So how did I do on the coding challenge? I have no idea. But here's what I went through:

The README promised that there was a working, minimal implementation in the ZIP file. There was not. So the first thing I did was go through the How To GraphQL tutorial, which kinda gets you to the point of having a working Twitter clone. While going through it, I realized that the coding challenge was this tutorial, more or less.

Prisma is ridiculously difficult to run locally. It's a cloud-first solution, written in Scala. In fact, ${MEGACORP} provided me with a Prisma instance running somewhere on AWS rather than ask me to try and run it on my laptop. So the first discovery was that part of the reason the example code they gave me wasn't working was that I didn't have a Prisma account; I had to log into Prisma and give it authentication via Github.

The next thing I realized was that, looking at the schema they provided me, it didn't look right. I ran the prisma generate account and all these warnings and errors came back to me. Despite being only three months old, the schema provided was already deprecated; the @unique attribute had been augmented by the @ID attribute for data keys, and the syntax for date/time fields had changed. With the schema fixed, the Prisma account activated, and the database seeded, I actually started to see something in my "Twitter" feed.

It was time to turn my attention to the client.

Figuring out how to do login / logout was the hardest part. It involved all the moving parts, including authentication, and it was tricky. I ended up wrapping the entire app in a hand-written React Authentication.Context object that provided hooks to the login and logout function, as well as a state that indicated if there was a user and who it was. I so missed Rust's sum types here; I wish Javascript had them, and in that form. (One of the wildest things I saw recently was that Typescript has sum types and enums, and they're not the same thing. I filed that under "What the whatting what?") But once it was working, it was working fine.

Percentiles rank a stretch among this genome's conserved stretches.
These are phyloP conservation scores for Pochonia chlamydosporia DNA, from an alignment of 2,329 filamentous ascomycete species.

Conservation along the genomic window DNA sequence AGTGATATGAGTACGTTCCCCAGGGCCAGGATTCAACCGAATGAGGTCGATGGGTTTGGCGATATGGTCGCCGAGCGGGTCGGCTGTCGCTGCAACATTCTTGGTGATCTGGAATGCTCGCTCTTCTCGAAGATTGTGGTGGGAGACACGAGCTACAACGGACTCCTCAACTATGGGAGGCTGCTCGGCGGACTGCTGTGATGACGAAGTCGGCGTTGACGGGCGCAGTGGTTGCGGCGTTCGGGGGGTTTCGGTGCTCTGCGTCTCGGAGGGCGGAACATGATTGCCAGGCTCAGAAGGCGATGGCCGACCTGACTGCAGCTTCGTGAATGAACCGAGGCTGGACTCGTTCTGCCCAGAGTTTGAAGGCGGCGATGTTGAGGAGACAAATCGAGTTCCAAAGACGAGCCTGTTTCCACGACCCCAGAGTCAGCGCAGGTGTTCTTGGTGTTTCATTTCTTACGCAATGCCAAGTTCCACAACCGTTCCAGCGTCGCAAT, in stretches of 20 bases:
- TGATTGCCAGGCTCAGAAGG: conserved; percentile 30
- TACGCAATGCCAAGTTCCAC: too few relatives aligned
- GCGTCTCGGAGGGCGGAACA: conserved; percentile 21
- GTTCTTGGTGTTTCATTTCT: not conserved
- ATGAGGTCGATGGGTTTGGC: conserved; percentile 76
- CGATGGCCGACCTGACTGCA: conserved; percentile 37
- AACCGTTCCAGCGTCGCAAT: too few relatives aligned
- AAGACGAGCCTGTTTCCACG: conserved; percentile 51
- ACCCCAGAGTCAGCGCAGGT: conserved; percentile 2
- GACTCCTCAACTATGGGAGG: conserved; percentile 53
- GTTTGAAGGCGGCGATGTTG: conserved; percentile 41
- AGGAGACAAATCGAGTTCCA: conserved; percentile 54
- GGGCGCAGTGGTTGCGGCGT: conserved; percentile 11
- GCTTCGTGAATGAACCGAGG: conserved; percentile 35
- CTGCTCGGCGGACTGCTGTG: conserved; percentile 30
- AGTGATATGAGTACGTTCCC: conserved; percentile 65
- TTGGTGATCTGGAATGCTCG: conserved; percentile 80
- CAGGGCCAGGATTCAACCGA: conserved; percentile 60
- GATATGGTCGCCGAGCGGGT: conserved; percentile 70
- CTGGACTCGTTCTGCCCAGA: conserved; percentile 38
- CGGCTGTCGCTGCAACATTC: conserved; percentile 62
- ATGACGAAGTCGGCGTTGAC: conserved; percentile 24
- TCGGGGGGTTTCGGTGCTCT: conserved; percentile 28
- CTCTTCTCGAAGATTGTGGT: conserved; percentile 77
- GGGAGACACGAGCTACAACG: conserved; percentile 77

I did have one moment where I couldn't figure out how to banish the log-in popup. It was a two-stage asynchronous operation, one to handle the 'submit' even and another to handle the 'login' event. On a hunch, I wrapped the login handler in a console.log() and it returned a Promise which contained the return value from the login, so I could use a successful Promise resolution as the event to call the .dismiss() method. It worked, and it was elegant as hell, but I get the feeling it's rather un-React-y; it was a "do something" rather than "be something" implementation.

I wrote out a few decision tables and decided I could live with it.

After that, things accelerated: I quickly sketched out how I wanted it to look, how I wanted the toolbar and profile sidebar to update, and getting them to work was interesting. I learned a megaton of Material and Material-UI in the process, although I'm still not keen on Material's thematic engine.

I had a good time doing this. It's not the best use of my skills, but it's certainly satisfying to see things working in real-time, and I'm impressed with the tooling, at any rate.